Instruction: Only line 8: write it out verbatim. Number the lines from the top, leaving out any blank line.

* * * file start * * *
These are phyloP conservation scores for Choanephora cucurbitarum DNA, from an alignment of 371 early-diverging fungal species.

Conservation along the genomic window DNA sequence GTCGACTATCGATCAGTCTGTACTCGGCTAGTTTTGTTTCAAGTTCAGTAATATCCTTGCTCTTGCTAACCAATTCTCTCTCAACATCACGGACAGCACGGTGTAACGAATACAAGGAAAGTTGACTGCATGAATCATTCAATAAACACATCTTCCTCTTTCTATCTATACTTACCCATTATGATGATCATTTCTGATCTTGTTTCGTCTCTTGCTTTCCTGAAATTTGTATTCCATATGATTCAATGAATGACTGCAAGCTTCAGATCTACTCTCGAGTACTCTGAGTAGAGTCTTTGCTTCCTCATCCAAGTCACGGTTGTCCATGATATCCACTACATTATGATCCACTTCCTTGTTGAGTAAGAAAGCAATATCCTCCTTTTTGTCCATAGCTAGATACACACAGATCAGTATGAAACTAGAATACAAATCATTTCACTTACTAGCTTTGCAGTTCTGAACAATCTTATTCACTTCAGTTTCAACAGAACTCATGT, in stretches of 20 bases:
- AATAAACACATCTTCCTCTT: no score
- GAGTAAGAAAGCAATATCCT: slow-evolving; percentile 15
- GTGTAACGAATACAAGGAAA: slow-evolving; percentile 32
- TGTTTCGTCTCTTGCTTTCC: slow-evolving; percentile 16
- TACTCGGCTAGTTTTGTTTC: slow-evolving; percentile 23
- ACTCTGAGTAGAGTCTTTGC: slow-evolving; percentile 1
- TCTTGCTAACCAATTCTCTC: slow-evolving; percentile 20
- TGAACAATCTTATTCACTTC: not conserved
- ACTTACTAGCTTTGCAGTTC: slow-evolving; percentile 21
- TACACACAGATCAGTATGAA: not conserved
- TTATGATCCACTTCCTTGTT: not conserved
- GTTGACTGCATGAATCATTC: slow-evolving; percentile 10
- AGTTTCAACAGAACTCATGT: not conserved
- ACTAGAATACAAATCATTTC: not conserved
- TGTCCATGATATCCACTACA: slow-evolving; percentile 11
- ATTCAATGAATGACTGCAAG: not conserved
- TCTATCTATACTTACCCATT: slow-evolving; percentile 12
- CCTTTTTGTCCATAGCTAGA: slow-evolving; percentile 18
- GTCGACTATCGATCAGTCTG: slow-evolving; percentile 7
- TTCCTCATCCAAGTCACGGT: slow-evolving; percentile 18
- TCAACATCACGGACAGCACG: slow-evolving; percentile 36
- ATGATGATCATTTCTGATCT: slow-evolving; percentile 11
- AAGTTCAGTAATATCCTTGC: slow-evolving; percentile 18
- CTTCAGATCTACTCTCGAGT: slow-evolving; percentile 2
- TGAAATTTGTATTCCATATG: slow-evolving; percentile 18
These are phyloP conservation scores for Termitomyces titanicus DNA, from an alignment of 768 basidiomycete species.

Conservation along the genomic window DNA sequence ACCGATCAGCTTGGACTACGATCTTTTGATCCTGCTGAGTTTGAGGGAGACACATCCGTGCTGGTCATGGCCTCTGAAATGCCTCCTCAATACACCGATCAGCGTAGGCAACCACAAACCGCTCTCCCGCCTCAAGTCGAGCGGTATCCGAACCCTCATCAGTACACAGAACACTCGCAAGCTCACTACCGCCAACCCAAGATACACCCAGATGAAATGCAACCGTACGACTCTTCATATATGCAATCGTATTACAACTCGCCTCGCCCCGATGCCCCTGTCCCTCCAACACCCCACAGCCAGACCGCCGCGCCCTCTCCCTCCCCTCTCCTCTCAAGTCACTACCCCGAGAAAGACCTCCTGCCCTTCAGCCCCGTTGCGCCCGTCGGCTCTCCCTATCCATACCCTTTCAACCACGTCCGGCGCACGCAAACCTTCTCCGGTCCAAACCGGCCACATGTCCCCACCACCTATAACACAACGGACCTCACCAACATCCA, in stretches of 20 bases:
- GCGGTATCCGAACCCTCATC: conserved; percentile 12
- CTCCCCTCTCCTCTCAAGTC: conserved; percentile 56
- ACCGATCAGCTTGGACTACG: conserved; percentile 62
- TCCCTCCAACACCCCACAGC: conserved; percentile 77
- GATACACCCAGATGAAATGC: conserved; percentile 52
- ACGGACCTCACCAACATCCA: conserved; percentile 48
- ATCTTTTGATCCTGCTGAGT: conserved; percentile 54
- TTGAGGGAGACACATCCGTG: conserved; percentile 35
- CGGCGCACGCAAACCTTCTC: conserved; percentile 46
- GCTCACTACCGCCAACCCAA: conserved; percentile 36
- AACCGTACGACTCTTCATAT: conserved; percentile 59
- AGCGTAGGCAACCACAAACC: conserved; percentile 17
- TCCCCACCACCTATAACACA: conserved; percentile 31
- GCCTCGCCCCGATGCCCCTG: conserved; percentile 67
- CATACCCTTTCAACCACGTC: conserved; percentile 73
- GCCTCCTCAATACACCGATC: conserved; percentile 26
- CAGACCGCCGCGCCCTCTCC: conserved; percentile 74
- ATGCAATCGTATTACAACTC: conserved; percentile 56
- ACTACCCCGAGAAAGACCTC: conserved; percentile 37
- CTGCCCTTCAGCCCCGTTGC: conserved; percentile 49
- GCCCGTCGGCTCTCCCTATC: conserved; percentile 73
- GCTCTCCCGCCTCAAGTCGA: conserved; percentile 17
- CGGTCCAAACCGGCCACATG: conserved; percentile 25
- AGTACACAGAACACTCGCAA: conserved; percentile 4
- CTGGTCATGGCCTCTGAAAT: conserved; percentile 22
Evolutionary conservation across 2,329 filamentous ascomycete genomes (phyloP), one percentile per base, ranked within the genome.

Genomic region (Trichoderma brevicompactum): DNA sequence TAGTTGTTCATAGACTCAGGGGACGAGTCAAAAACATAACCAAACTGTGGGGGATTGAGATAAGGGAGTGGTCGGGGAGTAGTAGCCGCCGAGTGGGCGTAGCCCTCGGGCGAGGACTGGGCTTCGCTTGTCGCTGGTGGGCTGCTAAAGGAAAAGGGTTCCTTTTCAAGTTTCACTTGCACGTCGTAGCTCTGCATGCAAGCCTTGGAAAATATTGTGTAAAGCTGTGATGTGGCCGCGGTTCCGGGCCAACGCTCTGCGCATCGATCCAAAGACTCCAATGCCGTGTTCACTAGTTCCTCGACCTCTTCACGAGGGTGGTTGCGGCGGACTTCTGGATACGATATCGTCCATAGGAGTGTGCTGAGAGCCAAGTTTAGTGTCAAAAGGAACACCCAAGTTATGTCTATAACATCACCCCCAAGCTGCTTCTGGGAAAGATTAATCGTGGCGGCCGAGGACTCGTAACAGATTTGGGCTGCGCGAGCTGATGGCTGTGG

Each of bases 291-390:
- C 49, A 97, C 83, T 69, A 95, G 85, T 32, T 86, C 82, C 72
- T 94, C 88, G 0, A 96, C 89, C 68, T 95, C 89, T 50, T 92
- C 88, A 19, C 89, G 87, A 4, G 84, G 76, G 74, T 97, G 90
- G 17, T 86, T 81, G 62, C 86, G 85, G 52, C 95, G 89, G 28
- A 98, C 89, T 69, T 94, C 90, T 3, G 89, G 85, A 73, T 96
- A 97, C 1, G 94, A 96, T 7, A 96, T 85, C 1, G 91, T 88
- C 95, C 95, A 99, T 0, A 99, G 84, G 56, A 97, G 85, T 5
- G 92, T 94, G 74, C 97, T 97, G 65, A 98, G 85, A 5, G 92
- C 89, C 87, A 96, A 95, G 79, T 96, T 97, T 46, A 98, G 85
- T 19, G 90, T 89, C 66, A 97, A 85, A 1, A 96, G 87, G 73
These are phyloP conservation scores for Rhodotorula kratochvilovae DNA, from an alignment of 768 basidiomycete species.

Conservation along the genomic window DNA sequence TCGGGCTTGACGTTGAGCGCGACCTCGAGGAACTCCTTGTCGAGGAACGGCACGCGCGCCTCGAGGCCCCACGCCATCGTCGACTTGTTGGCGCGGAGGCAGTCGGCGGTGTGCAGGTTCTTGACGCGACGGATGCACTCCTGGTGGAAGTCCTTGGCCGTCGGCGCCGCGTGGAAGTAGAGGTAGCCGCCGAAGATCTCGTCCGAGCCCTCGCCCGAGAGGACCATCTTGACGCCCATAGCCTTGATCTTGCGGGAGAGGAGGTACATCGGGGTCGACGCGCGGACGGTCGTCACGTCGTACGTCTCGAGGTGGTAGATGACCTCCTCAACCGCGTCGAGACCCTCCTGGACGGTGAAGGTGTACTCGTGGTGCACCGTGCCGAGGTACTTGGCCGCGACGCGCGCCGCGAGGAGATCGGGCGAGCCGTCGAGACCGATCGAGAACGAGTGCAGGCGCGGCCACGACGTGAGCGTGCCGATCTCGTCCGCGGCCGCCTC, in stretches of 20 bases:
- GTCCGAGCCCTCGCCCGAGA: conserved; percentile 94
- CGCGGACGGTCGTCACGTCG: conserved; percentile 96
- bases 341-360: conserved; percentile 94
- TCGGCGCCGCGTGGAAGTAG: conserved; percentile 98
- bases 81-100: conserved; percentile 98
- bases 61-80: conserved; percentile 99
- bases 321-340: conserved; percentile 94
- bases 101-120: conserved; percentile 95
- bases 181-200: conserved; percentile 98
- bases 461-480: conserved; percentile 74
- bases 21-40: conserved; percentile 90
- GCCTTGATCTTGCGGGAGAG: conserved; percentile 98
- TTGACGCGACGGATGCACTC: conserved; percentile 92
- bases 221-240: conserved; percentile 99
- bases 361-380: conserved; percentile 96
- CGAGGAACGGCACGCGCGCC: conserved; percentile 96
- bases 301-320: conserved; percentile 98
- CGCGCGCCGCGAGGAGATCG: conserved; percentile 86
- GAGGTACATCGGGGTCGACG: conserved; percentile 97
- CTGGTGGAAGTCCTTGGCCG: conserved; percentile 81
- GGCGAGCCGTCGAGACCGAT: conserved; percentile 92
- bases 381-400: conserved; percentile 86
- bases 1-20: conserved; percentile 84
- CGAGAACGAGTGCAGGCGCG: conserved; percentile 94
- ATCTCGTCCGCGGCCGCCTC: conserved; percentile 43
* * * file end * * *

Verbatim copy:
- ACTCTGAGTAGAGTCTTTGC: slow-evolving; percentile 1